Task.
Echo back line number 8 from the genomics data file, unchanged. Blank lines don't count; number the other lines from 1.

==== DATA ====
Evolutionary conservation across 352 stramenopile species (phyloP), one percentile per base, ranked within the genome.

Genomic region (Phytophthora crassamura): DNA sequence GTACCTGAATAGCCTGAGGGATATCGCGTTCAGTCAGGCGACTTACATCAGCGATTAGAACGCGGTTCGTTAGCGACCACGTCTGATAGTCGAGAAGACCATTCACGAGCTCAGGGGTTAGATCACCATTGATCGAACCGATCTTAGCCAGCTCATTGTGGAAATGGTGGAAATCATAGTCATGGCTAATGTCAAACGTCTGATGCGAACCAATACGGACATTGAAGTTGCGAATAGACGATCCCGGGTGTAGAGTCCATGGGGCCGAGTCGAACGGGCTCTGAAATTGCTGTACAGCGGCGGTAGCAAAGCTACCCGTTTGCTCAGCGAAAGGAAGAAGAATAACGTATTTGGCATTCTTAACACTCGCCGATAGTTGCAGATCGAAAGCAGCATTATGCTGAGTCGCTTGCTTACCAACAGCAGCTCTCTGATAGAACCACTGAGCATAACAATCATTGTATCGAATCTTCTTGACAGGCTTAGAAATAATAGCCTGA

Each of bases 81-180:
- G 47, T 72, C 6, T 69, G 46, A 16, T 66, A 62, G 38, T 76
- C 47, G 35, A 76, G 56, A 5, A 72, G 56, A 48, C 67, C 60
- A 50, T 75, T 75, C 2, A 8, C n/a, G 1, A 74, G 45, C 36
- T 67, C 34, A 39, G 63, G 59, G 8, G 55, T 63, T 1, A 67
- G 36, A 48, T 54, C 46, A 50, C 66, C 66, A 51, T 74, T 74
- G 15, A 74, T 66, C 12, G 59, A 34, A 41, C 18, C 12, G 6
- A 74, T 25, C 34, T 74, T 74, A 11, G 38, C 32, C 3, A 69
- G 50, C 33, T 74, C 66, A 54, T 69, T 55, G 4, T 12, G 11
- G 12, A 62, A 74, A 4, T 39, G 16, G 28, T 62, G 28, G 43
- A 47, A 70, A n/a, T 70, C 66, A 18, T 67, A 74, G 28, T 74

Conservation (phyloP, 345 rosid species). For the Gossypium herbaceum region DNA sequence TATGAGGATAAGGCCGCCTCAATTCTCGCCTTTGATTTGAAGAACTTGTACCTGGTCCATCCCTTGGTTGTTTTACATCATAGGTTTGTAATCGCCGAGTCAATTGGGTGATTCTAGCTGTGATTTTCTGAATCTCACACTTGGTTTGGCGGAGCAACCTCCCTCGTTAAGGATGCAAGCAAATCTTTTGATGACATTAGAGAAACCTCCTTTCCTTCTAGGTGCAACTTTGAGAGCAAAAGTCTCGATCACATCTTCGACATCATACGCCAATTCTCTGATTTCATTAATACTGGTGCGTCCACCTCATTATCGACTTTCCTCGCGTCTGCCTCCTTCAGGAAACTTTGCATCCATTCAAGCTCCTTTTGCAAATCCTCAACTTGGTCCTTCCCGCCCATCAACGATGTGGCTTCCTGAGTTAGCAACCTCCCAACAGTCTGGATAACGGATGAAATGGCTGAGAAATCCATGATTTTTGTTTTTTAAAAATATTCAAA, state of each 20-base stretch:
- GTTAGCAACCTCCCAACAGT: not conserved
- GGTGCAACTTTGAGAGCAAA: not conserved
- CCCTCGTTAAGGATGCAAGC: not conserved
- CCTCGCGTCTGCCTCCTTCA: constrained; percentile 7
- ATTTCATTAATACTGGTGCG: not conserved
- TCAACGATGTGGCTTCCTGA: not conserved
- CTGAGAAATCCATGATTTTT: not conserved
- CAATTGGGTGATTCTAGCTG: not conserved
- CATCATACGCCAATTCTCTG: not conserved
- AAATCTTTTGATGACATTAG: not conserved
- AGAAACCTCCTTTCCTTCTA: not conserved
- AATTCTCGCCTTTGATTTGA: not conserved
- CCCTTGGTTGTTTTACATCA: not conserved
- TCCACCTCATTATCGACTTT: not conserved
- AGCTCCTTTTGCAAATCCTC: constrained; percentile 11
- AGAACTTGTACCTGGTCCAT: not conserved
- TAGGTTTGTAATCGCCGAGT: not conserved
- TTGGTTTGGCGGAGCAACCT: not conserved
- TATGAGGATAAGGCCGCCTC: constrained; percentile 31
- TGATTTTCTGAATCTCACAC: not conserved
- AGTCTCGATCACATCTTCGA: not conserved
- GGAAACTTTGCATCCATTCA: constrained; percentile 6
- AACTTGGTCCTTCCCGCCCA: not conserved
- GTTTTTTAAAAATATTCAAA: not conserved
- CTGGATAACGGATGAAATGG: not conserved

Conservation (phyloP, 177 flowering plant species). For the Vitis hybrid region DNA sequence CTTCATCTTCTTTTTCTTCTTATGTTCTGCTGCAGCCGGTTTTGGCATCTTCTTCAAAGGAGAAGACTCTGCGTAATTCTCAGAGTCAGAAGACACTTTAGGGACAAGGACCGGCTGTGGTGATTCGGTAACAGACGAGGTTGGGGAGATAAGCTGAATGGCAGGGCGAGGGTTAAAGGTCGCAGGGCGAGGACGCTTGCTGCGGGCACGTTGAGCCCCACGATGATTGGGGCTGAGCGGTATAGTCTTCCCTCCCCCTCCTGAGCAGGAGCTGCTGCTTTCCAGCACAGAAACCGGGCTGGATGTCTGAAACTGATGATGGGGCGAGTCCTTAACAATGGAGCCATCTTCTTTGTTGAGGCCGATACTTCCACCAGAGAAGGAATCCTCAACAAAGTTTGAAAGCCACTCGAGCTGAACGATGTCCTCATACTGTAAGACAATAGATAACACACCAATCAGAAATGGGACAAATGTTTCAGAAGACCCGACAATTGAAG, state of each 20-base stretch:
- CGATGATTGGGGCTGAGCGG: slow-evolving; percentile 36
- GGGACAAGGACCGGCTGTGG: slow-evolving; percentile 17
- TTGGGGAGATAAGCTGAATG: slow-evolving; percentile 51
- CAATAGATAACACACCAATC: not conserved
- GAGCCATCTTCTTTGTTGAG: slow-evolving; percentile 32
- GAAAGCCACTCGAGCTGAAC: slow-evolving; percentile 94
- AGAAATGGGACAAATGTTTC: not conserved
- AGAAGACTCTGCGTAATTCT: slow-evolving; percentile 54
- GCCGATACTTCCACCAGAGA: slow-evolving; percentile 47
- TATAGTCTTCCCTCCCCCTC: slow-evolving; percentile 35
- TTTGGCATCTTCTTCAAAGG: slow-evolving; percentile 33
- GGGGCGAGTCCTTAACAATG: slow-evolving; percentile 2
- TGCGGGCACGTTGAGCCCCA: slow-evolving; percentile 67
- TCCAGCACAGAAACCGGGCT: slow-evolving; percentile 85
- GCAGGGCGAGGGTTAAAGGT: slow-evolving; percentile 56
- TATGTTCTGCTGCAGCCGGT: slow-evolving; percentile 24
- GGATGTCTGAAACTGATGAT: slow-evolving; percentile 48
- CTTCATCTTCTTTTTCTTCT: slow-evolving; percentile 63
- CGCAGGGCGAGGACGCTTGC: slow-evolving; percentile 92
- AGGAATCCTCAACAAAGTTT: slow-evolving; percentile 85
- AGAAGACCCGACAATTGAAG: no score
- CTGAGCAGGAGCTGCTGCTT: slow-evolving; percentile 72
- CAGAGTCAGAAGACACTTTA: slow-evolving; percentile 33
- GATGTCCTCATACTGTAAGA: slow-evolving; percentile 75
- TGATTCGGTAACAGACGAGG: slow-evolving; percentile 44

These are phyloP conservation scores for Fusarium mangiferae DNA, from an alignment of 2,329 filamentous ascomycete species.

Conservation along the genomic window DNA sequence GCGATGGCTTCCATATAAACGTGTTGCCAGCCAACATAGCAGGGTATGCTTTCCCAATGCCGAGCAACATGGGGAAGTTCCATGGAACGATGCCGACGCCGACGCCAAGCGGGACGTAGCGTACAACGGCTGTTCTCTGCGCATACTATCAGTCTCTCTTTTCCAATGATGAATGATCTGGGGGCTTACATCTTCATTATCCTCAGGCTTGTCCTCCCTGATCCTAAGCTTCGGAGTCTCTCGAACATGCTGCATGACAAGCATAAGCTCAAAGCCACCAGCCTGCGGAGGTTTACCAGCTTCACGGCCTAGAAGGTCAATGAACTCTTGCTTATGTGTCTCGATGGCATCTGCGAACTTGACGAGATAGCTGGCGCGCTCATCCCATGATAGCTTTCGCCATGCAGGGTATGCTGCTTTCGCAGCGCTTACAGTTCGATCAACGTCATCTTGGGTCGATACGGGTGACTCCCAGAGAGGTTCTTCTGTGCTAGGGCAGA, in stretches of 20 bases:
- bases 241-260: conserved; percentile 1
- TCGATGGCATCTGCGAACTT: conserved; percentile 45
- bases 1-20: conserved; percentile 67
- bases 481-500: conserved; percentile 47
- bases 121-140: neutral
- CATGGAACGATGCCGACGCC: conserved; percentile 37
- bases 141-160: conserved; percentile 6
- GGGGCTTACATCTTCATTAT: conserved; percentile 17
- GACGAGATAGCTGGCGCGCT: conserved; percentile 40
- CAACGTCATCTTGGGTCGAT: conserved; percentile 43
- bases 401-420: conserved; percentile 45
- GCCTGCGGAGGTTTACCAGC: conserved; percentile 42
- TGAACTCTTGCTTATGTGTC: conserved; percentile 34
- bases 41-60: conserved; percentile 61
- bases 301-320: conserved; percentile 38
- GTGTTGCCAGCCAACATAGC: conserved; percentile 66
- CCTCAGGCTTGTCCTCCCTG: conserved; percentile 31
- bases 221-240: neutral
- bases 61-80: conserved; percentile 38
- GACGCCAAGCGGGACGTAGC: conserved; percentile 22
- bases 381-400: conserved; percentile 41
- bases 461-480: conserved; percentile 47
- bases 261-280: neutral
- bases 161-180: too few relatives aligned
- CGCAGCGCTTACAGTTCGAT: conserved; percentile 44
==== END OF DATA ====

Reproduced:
- G 36, A 48, T 54, C 46, A 50, C 66, C 66, A 51, T 74, T 74